Twice this season, defender Hassoun Camara scored with his back to the net, hooking the ball in. While the Frenchman’s effort from a seated position against Colorado was a delightful spur-of-the-moment thing, his stunning bicycle kick in front of the Timbers Army on March 9 gets our vote. Ironically, Camara’s effort to get to the ball essentially took out of the play the man who ended up scoring 40 percent of the team’s goals, Marco Di Vaio.

Team MVP

Back in February, Impact fitness coach Paolo Pacione said of Di Vaio that “in a sense, he had to re-synchronize his clock” after playing for almost 18 months straight. It worked. And Montreal followed the DP forward’s pace. Despite turning 37 in July, the Italian had one of the best seasons of his career, scoring 22 goals in 39 games across all competitions without once taking a penalty kick. More often than not, he was the one who made this team tick.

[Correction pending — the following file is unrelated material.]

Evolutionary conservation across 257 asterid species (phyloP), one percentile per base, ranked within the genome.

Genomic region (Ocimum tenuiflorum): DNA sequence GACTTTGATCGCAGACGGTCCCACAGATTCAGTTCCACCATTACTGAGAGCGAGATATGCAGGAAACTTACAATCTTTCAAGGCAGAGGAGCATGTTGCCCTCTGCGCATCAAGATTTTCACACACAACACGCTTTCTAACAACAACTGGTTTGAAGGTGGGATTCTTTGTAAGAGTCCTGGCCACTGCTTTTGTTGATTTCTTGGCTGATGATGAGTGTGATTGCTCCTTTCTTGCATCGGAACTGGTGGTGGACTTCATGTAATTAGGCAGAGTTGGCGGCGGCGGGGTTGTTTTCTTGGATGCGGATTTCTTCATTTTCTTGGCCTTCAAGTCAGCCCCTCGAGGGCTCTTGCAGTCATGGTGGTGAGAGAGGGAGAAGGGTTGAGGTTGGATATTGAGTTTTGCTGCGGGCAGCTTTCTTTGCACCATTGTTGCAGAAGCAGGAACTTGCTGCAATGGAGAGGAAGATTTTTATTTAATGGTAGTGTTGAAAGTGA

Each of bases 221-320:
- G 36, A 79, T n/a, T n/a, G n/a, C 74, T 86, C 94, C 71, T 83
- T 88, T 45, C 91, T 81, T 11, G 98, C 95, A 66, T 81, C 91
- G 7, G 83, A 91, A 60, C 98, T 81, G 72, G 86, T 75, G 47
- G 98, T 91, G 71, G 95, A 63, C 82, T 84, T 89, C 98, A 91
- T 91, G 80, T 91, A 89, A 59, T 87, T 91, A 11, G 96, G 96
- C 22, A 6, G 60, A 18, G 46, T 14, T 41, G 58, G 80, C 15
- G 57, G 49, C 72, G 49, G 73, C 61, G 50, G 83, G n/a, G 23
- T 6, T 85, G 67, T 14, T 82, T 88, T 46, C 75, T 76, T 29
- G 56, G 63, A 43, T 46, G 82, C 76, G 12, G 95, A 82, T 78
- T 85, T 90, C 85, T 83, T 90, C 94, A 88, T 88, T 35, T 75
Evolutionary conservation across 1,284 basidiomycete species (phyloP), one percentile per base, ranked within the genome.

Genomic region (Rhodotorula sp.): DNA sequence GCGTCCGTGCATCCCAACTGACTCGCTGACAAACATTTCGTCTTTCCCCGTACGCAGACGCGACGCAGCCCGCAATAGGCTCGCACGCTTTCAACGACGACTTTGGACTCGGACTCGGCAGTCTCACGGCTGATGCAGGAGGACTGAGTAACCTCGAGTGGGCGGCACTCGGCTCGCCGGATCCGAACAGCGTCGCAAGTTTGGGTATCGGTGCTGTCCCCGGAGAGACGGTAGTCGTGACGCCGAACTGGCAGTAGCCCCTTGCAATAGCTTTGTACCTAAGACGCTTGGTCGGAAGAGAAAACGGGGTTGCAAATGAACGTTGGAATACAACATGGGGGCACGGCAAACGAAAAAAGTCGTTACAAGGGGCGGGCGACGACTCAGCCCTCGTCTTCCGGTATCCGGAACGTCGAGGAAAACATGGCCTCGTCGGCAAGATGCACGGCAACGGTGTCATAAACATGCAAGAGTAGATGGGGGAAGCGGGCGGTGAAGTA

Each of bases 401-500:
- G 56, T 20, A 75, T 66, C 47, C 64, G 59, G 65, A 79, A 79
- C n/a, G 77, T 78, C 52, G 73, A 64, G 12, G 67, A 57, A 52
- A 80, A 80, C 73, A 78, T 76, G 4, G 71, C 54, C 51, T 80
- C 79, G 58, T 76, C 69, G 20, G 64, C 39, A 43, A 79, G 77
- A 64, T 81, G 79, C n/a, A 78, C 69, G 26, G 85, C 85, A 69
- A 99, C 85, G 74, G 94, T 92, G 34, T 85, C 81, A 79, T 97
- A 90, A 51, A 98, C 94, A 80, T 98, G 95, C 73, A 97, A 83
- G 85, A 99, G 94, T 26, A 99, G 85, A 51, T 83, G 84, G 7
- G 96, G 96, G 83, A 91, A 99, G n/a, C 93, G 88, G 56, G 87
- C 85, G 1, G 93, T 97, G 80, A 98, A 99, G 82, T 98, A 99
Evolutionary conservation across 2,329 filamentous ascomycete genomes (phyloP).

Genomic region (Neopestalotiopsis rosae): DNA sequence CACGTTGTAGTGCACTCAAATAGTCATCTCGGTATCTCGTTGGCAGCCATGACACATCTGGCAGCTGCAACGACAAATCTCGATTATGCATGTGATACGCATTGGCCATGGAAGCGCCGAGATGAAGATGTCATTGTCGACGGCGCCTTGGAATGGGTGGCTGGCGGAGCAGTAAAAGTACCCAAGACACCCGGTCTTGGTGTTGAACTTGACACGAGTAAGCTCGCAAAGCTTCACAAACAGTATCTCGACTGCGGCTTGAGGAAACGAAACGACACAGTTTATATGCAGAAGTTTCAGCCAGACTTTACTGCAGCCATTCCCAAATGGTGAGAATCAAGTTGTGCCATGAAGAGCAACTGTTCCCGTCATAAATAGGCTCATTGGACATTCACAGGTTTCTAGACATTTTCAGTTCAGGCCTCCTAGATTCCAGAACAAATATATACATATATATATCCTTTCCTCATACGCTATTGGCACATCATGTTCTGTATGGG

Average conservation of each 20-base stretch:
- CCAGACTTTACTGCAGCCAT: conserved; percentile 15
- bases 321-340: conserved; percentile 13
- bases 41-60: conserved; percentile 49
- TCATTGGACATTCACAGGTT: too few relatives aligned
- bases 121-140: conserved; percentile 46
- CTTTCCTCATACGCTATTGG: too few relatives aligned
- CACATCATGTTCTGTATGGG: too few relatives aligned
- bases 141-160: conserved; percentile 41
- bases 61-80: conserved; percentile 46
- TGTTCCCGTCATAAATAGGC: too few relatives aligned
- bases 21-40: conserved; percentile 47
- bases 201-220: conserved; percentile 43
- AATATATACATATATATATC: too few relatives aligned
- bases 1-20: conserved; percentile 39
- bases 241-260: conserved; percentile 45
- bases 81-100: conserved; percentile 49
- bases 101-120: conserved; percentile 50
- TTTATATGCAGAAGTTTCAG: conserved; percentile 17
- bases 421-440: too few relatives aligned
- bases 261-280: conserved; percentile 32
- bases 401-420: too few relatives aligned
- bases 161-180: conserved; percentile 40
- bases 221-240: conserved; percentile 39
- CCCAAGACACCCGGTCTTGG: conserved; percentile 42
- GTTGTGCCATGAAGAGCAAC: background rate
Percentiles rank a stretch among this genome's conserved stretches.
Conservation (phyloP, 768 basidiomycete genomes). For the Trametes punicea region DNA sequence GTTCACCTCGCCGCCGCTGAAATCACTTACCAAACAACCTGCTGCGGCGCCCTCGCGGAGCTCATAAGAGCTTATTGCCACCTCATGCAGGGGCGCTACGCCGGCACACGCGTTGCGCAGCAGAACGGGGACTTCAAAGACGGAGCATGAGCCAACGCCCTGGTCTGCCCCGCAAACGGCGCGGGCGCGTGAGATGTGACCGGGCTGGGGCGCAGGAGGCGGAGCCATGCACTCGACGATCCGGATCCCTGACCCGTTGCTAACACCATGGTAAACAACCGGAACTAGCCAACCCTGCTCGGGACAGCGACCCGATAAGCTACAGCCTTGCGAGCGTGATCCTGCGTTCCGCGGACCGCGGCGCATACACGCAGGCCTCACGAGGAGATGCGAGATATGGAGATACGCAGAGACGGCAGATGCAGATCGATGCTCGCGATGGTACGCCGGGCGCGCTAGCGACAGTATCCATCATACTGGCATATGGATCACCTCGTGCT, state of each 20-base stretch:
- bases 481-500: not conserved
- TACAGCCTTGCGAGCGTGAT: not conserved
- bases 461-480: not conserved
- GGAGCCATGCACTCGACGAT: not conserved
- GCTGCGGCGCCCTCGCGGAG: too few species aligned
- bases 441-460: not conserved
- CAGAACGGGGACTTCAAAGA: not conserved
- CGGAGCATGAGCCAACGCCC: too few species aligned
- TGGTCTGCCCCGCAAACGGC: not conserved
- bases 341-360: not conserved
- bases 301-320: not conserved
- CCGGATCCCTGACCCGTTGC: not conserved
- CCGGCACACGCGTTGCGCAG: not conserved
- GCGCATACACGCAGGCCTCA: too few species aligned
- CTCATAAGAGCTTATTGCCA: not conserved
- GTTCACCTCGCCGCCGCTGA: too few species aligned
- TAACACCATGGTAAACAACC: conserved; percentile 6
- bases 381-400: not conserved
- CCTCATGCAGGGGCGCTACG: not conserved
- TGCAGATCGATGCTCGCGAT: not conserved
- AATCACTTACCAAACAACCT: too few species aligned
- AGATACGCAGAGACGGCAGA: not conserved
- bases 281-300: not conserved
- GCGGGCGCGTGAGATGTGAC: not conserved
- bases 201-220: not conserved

Best Move

In a season when external recruitment didn’t generate optimal results, Montreal found solace in their academy’s production line, which gave the team a combined 1,247 MLS minutes. Wandrille Lefèvre and Maxim Tissot, who both turned pro in 2013, reacted just as well as their "elder," Karl W. Ouimette, in difficult situations. Ask any Montreal fan what would have happened if that header hadn’t gone in, and chances are they’d probably shiver just thinking about it.


“It’s completely legitimate, and it’s important that we find our way together again. Certain questions must be answered, because the last months weren’t good. We must be realistic. We must be better next season. We must all go in the same direction.” – Head coach Marco Schällibaum on the front office’s decision not to confirm his return at the helm in 2014